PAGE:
Beach Primrose

Camissoniopsis cheiranthifolia

Yellow flowers covering ground
West Basin | April 2009

Only a few plants can survive the harsh conditions of the coastal strand – the shifting, blowing strip of beach and sand dunes above the high tide line. This environment has been badly disturbed by development and recreational activities, and many of the coastal strand species have been declared threatened or endangered. In the Reserve, remnant coastal strand habitat persists in West Basin, between the railroad tracks and coast highway.

The beach primrose (Camissoniopsis cheiranthifolia ssp. suffruticosa) is one of our few coastal strand species. A dense covering of pale hairs protects it from the hot summer sun and a deep taproot and low-growing form anchor it against wind and shifting sand. In March and April, the yellow blossoms paint West Basin with bright stripes and patches.

Other Common Names:

Beach suncup, shrubby beach primrose, beach evening primrose

Description 2,3,4,11,26,59

Beach primrose is a low-growing, short-lived perennial subshrub that may form dense mats in sandy areas along the upper beach. A taproot gives rise to a basal rosette of obovate to oblanceolate leaves and several wiry stems that hug the ground, curling up at the tip. Green stems turn reddish with age. Leaves are variable; basal leaves may be as long as 3 inches (8 cm); cauline leaves become progressively shorter and wider toward the stem tip; they often lack a petiole and clasp the stem directly. The leaves of our plants generally have smooth edges, but leaves have also been described as wavy,59 or minutely toothed.4 Leaves and stems are more or less heavily covered with dense pale hairs.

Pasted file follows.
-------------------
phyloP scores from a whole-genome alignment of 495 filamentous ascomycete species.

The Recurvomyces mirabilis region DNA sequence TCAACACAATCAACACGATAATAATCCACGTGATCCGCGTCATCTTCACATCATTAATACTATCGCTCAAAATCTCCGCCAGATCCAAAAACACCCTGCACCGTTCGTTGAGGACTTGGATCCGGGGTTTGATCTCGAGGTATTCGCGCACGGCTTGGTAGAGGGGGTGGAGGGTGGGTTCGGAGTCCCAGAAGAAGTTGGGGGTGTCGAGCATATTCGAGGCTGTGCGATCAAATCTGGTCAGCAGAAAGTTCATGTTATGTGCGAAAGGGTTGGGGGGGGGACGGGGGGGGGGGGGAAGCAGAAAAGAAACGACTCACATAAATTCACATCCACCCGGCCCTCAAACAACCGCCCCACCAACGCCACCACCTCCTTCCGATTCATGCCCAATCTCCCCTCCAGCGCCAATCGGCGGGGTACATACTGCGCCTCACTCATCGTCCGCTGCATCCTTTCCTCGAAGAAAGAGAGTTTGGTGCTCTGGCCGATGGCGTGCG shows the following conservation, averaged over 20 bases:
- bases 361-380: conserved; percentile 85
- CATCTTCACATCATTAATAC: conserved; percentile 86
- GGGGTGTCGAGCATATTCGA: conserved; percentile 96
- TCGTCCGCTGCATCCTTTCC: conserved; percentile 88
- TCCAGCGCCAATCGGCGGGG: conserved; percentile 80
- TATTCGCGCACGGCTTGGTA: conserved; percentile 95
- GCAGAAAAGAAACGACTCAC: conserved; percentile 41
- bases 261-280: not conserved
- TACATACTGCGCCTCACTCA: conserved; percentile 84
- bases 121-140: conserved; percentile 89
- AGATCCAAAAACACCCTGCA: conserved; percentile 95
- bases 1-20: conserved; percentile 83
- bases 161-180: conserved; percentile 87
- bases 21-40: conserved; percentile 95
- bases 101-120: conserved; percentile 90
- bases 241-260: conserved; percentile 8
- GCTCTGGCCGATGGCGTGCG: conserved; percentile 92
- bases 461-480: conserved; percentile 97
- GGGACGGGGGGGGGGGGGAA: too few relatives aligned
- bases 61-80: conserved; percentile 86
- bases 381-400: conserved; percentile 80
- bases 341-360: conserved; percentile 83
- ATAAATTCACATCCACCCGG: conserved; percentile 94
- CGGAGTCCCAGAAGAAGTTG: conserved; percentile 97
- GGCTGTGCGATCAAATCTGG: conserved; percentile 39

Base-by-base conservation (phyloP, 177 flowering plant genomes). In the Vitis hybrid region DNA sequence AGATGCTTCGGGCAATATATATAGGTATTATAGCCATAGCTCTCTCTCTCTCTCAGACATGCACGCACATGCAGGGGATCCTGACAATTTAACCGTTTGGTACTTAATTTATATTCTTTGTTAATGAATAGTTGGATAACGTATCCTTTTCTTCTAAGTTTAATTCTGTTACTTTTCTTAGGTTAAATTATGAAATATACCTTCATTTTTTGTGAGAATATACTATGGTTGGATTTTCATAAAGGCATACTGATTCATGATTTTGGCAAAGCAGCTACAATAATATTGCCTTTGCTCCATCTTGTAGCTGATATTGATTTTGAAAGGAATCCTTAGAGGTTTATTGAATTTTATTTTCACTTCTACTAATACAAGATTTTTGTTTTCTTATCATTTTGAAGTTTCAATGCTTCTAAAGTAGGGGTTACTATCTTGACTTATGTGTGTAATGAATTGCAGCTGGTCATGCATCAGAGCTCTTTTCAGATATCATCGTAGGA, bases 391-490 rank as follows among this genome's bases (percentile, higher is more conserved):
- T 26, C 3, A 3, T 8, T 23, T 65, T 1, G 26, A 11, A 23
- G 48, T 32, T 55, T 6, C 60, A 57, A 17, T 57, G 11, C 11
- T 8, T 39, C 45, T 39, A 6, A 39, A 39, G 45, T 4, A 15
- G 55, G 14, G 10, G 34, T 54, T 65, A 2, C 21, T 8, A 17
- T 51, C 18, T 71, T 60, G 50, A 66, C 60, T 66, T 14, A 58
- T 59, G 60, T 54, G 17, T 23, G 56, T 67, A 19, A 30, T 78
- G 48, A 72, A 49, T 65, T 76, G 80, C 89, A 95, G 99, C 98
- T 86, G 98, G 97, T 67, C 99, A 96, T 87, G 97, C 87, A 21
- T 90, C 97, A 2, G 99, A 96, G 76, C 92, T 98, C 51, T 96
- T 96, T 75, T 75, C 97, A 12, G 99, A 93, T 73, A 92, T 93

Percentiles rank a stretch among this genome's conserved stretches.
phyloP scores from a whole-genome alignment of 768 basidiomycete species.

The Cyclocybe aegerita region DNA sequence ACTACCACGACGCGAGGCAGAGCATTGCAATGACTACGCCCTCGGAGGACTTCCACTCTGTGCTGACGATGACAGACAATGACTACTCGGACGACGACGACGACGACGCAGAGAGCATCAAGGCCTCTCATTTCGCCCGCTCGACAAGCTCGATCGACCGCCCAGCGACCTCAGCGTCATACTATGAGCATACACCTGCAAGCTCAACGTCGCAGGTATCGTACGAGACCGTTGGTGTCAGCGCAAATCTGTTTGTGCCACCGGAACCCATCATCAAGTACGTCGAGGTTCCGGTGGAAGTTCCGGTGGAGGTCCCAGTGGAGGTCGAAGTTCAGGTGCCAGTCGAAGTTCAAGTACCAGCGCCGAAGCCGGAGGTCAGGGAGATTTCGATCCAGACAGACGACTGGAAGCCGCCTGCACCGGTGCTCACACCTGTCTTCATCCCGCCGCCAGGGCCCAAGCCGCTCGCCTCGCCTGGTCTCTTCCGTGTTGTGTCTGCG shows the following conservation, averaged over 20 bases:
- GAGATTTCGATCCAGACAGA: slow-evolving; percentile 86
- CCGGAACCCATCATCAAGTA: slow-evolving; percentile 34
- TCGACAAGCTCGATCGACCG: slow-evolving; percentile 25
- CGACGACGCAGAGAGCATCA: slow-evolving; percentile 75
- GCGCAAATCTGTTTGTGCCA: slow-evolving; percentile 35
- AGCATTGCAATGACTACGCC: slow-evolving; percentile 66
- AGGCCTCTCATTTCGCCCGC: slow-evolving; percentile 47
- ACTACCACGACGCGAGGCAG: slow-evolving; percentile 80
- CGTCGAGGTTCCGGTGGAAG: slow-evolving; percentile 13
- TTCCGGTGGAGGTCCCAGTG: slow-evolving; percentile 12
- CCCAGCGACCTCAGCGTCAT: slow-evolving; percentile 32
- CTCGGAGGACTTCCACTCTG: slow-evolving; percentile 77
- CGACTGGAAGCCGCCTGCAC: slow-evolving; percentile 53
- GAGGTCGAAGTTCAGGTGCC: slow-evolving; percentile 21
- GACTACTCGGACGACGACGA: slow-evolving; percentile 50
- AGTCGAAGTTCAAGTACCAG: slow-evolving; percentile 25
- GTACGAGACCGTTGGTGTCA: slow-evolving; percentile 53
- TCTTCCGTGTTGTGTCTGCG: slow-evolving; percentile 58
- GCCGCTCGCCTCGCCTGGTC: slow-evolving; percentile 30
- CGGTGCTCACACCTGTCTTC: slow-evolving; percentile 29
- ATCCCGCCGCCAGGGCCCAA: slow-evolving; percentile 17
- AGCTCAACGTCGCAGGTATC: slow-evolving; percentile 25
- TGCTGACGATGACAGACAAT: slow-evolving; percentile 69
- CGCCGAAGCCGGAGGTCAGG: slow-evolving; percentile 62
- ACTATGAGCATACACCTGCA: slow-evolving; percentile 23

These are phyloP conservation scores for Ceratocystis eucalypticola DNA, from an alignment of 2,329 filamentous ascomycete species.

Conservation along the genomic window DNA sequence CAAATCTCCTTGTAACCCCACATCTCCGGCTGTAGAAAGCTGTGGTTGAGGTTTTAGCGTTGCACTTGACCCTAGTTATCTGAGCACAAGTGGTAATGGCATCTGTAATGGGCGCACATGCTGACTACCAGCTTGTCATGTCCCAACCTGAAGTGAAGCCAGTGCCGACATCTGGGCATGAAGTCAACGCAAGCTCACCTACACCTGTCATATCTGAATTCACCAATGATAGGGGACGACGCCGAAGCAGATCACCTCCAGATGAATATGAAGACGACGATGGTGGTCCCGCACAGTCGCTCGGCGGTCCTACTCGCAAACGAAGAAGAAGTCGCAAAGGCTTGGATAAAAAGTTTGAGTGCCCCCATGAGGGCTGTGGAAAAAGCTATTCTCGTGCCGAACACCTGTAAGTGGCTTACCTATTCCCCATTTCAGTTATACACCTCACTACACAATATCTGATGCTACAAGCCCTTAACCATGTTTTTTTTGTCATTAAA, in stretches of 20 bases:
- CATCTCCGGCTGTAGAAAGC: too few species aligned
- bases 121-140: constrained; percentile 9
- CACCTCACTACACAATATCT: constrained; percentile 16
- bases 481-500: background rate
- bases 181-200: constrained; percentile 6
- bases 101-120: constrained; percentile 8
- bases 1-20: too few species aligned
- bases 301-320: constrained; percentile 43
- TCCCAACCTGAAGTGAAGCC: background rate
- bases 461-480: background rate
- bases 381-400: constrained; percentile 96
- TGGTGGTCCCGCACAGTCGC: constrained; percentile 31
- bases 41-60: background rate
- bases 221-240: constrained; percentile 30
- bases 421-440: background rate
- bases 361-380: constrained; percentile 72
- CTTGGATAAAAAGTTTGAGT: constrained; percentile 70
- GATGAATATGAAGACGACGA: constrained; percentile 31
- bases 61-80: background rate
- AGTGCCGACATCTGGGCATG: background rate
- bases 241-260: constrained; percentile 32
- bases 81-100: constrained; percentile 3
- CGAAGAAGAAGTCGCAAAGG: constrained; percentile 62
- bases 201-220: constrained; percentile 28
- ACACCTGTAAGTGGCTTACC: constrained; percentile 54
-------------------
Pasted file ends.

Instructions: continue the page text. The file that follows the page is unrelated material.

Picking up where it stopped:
Bright yellow flowers are produced in leaf axils near the terminal ends of the stems. Flowers are bisexual, radially symmetrical and usually 1 to 1.5 inches (22-37 mm) in diameter with four fan-shaped petals. A petal may have one or more red dots at its base. The four sepals are bent backwards and often joined in pairs. There are eight stamens, of unequal lengths; these are shorter than the pistil which has a long style capped with a spherical stigma. Aging blossoms turn an orange color. The main bloom period is April, but flowers may be found between February and August.1